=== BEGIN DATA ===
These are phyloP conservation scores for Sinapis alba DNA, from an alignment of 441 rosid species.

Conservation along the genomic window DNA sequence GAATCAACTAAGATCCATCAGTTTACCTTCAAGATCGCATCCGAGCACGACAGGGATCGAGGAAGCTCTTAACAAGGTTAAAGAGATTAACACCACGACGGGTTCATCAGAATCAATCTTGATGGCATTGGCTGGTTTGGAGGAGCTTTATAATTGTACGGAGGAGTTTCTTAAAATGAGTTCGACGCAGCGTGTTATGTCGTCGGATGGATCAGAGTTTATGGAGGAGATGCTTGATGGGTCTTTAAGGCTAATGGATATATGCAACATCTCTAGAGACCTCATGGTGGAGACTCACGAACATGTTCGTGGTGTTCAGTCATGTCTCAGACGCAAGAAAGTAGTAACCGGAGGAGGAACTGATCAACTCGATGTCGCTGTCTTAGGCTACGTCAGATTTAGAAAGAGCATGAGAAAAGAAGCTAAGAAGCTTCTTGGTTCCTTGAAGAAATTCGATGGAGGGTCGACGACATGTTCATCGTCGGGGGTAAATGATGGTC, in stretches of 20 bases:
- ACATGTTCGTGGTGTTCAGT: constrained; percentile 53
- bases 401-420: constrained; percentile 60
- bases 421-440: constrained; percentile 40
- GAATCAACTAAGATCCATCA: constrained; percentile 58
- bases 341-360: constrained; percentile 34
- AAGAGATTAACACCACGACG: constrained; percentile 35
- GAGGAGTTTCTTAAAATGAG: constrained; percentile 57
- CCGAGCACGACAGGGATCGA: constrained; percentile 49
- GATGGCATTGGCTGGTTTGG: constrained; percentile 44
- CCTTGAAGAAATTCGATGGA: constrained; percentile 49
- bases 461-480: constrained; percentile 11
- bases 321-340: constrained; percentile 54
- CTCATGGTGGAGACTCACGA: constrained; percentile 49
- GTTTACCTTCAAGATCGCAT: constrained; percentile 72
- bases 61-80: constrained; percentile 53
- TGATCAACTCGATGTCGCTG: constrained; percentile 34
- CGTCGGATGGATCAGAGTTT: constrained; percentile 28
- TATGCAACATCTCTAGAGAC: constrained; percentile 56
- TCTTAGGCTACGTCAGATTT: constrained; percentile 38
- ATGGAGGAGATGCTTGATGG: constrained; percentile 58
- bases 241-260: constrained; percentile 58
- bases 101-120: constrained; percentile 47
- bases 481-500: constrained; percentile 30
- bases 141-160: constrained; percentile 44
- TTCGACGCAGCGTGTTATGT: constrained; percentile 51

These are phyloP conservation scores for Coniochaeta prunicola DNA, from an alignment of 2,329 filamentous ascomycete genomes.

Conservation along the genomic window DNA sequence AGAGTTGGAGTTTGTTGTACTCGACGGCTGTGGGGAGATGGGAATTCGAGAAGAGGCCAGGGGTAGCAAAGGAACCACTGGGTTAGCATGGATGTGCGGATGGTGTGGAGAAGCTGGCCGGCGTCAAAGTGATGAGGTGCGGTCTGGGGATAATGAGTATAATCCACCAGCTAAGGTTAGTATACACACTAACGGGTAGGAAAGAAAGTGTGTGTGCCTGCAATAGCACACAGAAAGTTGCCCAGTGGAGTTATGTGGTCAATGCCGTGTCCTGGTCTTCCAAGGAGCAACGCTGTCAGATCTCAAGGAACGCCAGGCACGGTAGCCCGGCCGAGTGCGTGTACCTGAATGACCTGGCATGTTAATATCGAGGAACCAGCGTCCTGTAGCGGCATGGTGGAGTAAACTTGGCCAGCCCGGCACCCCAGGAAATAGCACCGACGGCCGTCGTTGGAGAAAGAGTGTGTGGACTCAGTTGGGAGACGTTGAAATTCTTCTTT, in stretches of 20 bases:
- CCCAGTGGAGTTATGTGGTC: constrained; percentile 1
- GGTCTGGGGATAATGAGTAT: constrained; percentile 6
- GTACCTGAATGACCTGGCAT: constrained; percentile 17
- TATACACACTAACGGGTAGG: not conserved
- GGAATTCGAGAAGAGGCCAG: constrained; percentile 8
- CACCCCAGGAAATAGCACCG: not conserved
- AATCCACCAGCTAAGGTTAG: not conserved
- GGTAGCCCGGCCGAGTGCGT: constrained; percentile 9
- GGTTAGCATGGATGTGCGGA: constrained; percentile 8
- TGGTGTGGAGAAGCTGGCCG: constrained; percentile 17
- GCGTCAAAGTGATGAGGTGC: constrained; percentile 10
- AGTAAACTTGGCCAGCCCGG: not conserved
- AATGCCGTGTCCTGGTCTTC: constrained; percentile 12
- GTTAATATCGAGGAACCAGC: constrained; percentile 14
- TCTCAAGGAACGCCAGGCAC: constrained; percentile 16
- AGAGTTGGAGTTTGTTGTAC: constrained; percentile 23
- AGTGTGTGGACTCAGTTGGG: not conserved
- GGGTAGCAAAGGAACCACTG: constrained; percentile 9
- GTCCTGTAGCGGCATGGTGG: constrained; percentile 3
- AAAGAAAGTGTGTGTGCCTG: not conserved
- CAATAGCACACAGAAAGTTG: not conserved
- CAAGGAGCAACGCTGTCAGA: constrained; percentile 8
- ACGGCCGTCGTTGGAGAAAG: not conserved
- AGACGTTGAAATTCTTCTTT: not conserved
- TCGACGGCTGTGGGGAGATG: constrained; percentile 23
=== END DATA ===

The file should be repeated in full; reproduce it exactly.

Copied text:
These are phyloP conservation scores for Sinapis alba DNA, from an alignment of 441 rosid species.

Conservation along the genomic window DNA sequence GAATCAACTAAGATCCATCAGTTTACCTTCAAGATCGCATCCGAGCACGACAGGGATCGAGGAAGCTCTTAACAAGGTTAAAGAGATTAACACCACGACGGGTTCATCAGAATCAATCTTGATGGCATTGGCTGGTTTGGAGGAGCTTTATAATTGTACGGAGGAGTTTCTTAAAATGAGTTCGACGCAGCGTGTTATGTCGTCGGATGGATCAGAGTTTATGGAGGAGATGCTTGATGGGTCTTTAAGGCTAATGGATATATGCAACATCTCTAGAGACCTCATGGTGGAGACTCACGAACATGTTCGTGGTGTTCAGTCATGTCTCAGACGCAAGAAAGTAGTAACCGGAGGAGGAACTGATCAACTCGATGTCGCTGTCTTAGGCTACGTCAGATTTAGAAAGAGCATGAGAAAAGAAGCTAAGAAGCTTCTTGGTTCCTTGAAGAAATTCGATGGAGGGTCGACGACATGTTCATCGTCGGGGGTAAATGATGGTC, in stretches of 20 bases:
- ACATGTTCGTGGTGTTCAGT: constrained; percentile 53
- bases 401-420: constrained; percentile 60
- bases 421-440: constrained; percentile 40
- GAATCAACTAAGATCCATCA: constrained; percentile 58
- bases 341-360: constrained; percentile 34
- AAGAGATTAACACCACGACG: constrained; percentile 35
- GAGGAGTTTCTTAAAATGAG: constrained; percentile 57
- CCGAGCACGACAGGGATCGA: constrained; percentile 49
- GATGGCATTGGCTGGTTTGG: constrained; percentile 44
- CCTTGAAGAAATTCGATGGA: constrained; percentile 49
- bases 461-480: constrained; percentile 11
- bases 321-340: constrained; percentile 54
- CTCATGGTGGAGACTCACGA: constrained; percentile 49
- GTTTACCTTCAAGATCGCAT: constrained; percentile 72
- bases 61-80: constrained; percentile 53
- TGATCAACTCGATGTCGCTG: constrained; percentile 34
- CGTCGGATGGATCAGAGTTT: constrained; percentile 28
- TATGCAACATCTCTAGAGAC: constrained; percentile 56
- TCTTAGGCTACGTCAGATTT: constrained; percentile 38
- ATGGAGGAGATGCTTGATGG: constrained; percentile 58
- bases 241-260: constrained; percentile 58
- bases 101-120: constrained; percentile 47
- bases 481-500: constrained; percentile 30
- bases 141-160: constrained; percentile 44
- TTCGACGCAGCGTGTTATGT: constrained; percentile 51

These are phyloP conservation scores for Coniochaeta prunicola DNA, from an alignment of 2,329 filamentous ascomycete genomes.

Conservation along the genomic window DNA sequence AGAGTTGGAGTTTGTTGTACTCGACGGCTGTGGGGAGATGGGAATTCGAGAAGAGGCCAGGGGTAGCAAAGGAACCACTGGGTTAGCATGGATGTGCGGATGGTGTGGAGAAGCTGGCCGGCGTCAAAGTGATGAGGTGCGGTCTGGGGATAATGAGTATAATCCACCAGCTAAGGTTAGTATACACACTAACGGGTAGGAAAGAAAGTGTGTGTGCCTGCAATAGCACACAGAAAGTTGCCCAGTGGAGTTATGTGGTCAATGCCGTGTCCTGGTCTTCCAAGGAGCAACGCTGTCAGATCTCAAGGAACGCCAGGCACGGTAGCCCGGCCGAGTGCGTGTACCTGAATGACCTGGCATGTTAATATCGAGGAACCAGCGTCCTGTAGCGGCATGGTGGAGTAAACTTGGCCAGCCCGGCACCCCAGGAAATAGCACCGACGGCCGTCGTTGGAGAAAGAGTGTGTGGACTCAGTTGGGAGACGTTGAAATTCTTCTTT, in stretches of 20 bases:
- CCCAGTGGAGTTATGTGGTC: constrained; percentile 1
- GGTCTGGGGATAATGAGTAT: constrained; percentile 6
- GTACCTGAATGACCTGGCAT: constrained; percentile 17
- TATACACACTAACGGGTAGG: not conserved
- GGAATTCGAGAAGAGGCCAG: constrained; percentile 8
- CACCCCAGGAAATAGCACCG: not conserved
- AATCCACCAGCTAAGGTTAG: not conserved
- GGTAGCCCGGCCGAGTGCGT: constrained; percentile 9
- GGTTAGCATGGATGTGCGGA: constrained; percentile 8
- TGGTGTGGAGAAGCTGGCCG: constrained; percentile 17
- GCGTCAAAGTGATGAGGTGC: constrained; percentile 10
- AGTAAACTTGGCCAGCCCGG: not conserved
- AATGCCGTGTCCTGGTCTTC: constrained; percentile 12
- GTTAATATCGAGGAACCAGC: constrained; percentile 14
- TCTCAAGGAACGCCAGGCAC: constrained; percentile 16
- AGAGTTGGAGTTTGTTGTAC: constrained; percentile 23
- AGTGTGTGGACTCAGTTGGG: not conserved
- GGGTAGCAAAGGAACCACTG: constrained; percentile 9
- GTCCTGTAGCGGCATGGTGG: constrained; percentile 3
- AAAGAAAGTGTGTGTGCCTG: not conserved
- CAATAGCACACAGAAAGTTG: not conserved
- CAAGGAGCAACGCTGTCAGA: constrained; percentile 8
- ACGGCCGTCGTTGGAGAAAG: not conserved
- AGACGTTGAAATTCTTCTTT: not conserved
- TCGACGGCTGTGGGGAGATG: constrained; percentile 23